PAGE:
- shailesh_k

# But what is a Real Number?

The genesis of real numbers does not lie so much in modern mathematics as it does in the picture of a line(a real number line). The Greeks and the Indians were at least some of the civilization mortals who in their time attained some insight into the nature of the numbers they encountered. __A classic case__ is that of √2; that is the number which when squared gives 2.

### A Constructive approach

Though the modern(not quite) axiomatic approach using the __Peano axioms__ and further defining operations of addition & multiplication gives a neat construction of the natural numbers and the integers; such numbers were always known to us and had been in good use without the knowledge of such axioms. Nevertheless, the Peano axioms were a check of the consistency and completeness of the natural arithmetic and have presented a systematic construction of the numbers treating them merely as any objects. Also, the knowledge of rational numbers was existent but the idea of what real numbers are wasn’t on a firm footing till mathematicians such as Cantor and Dedekind. With ample examples of numbers such as √2, e, π and enough irrational roots of polynomials it was clear that the real number line constituted of more clutter than has been known of.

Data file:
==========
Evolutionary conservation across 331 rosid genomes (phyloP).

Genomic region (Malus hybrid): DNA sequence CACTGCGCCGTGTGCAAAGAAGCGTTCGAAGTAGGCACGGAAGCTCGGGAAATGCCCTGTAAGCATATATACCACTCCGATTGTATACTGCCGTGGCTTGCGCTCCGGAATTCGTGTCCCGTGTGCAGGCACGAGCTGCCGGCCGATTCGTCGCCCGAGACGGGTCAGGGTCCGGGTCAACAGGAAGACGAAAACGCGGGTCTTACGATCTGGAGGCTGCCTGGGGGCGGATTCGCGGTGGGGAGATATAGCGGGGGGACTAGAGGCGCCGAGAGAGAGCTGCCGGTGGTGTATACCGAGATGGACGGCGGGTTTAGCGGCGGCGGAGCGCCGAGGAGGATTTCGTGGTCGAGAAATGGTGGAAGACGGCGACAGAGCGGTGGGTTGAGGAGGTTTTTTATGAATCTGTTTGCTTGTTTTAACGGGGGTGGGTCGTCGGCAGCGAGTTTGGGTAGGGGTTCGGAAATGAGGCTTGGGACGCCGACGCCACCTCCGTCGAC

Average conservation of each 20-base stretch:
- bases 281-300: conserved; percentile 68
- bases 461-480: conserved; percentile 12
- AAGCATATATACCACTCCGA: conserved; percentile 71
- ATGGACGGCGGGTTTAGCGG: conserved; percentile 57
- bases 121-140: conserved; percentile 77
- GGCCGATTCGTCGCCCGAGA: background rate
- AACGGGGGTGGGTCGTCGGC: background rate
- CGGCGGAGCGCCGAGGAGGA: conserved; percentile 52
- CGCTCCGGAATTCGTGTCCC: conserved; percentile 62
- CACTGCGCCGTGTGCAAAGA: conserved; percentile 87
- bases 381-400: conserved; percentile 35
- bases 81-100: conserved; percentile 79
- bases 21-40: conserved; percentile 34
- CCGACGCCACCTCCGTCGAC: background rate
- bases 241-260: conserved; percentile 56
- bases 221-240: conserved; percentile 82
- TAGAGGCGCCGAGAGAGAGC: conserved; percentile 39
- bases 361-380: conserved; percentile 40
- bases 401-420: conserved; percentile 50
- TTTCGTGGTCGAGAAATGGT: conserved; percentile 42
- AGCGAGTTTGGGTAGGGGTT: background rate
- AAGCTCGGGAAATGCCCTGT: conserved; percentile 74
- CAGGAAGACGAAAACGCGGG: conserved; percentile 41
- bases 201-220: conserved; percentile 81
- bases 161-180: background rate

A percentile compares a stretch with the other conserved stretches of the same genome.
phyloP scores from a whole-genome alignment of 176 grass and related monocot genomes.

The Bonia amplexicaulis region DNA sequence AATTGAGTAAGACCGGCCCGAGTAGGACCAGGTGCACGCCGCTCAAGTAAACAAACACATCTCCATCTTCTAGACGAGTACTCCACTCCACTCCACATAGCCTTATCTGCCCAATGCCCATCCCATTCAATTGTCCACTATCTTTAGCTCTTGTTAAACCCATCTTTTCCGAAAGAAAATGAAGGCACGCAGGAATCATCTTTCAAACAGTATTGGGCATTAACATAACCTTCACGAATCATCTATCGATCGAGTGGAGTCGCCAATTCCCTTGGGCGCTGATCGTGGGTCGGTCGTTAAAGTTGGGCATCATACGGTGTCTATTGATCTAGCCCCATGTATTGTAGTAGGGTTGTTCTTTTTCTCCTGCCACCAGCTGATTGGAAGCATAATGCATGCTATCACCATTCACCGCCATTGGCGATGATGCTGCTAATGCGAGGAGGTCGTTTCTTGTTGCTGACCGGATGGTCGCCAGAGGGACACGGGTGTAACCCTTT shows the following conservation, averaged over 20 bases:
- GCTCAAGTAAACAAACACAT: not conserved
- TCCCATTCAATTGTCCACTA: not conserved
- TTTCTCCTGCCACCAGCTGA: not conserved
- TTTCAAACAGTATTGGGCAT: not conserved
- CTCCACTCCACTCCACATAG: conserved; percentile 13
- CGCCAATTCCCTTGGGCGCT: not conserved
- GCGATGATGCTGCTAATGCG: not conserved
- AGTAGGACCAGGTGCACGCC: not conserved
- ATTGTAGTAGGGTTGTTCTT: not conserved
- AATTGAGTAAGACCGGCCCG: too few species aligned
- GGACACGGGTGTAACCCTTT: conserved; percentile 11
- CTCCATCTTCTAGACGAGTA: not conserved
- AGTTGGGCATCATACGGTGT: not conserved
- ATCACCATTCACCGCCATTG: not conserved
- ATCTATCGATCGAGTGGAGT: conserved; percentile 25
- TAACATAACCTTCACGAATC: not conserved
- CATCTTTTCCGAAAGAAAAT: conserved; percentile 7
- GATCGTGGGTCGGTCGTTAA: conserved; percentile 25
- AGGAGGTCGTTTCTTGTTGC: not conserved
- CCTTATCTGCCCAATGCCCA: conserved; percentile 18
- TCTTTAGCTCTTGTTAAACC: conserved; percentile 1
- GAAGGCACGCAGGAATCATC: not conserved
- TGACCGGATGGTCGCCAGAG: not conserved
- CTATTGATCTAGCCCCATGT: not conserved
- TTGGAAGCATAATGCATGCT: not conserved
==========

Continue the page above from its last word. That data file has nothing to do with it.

Richard Dedekind came up with a constructive way to concertize the meaning of what real numbers are and he did it in a way that made real numbers into just any objects derived from the known set of rational numbers(we denote it by **ℚ**). Here, let us take a look at the idea of the construction with an example:

Consider the sets

L={ x ∈ **ℚ **| x²<2} &

R={ x ∈ **ℚ **| x²>2}.

The number √2 will be denoted by (L, R) known as a cut; a Dedekind cut which are certain subsets of **ℚ. **√2 could well have been defined alone by L or R.

In fact members of real numbers; **ℝ, **are certain subsets of **ℚ **called cuts. A cut is by definition, any set α ⊂ **ℚ **with the following properties:

(i) α is not empty & α≠**ℚ.**

(ii) If p ∈ α, q ∈ **ℚ**, and q<p, then q ∈ α.

(iii) If p ∈ α, then p<r for some r∈α.

**Remarks: **(iii) implies that α has no largest number. (ii) implies that: — If p ∈ α and q ∉ α then p<q & — if r ∉ α and r<s then s ∉ α.

Using this definition of a cut we can define a real number as α and thus define order properties and algebraic operations on it. The most important property that is then proved is the least upper bound property of real numbers, i.e. Let S ⊆ **ℝ** be a nonempty set that is bounded above. Then S has a least upper bound in **ℝ. **Note that this property is not in **ℚ**, for example, the set L={ x ∈ **ℚ **| x²<2} has no least upper bound in **ℚ, **but it has a least upper bound in** ℝ.**

So, what was supposed to be a number has now due to the nature of the construction become a set but that does not shy away from the fact that it can still be treated like a number as it can be proved using the definition of a cut that our arithmetic still holds well with the real numbers in place.

### RESOURCES

1. Principles of Mathematical Analysis, Walter Rudin.

2. A Course of Pure Mathematics, G H Hardy.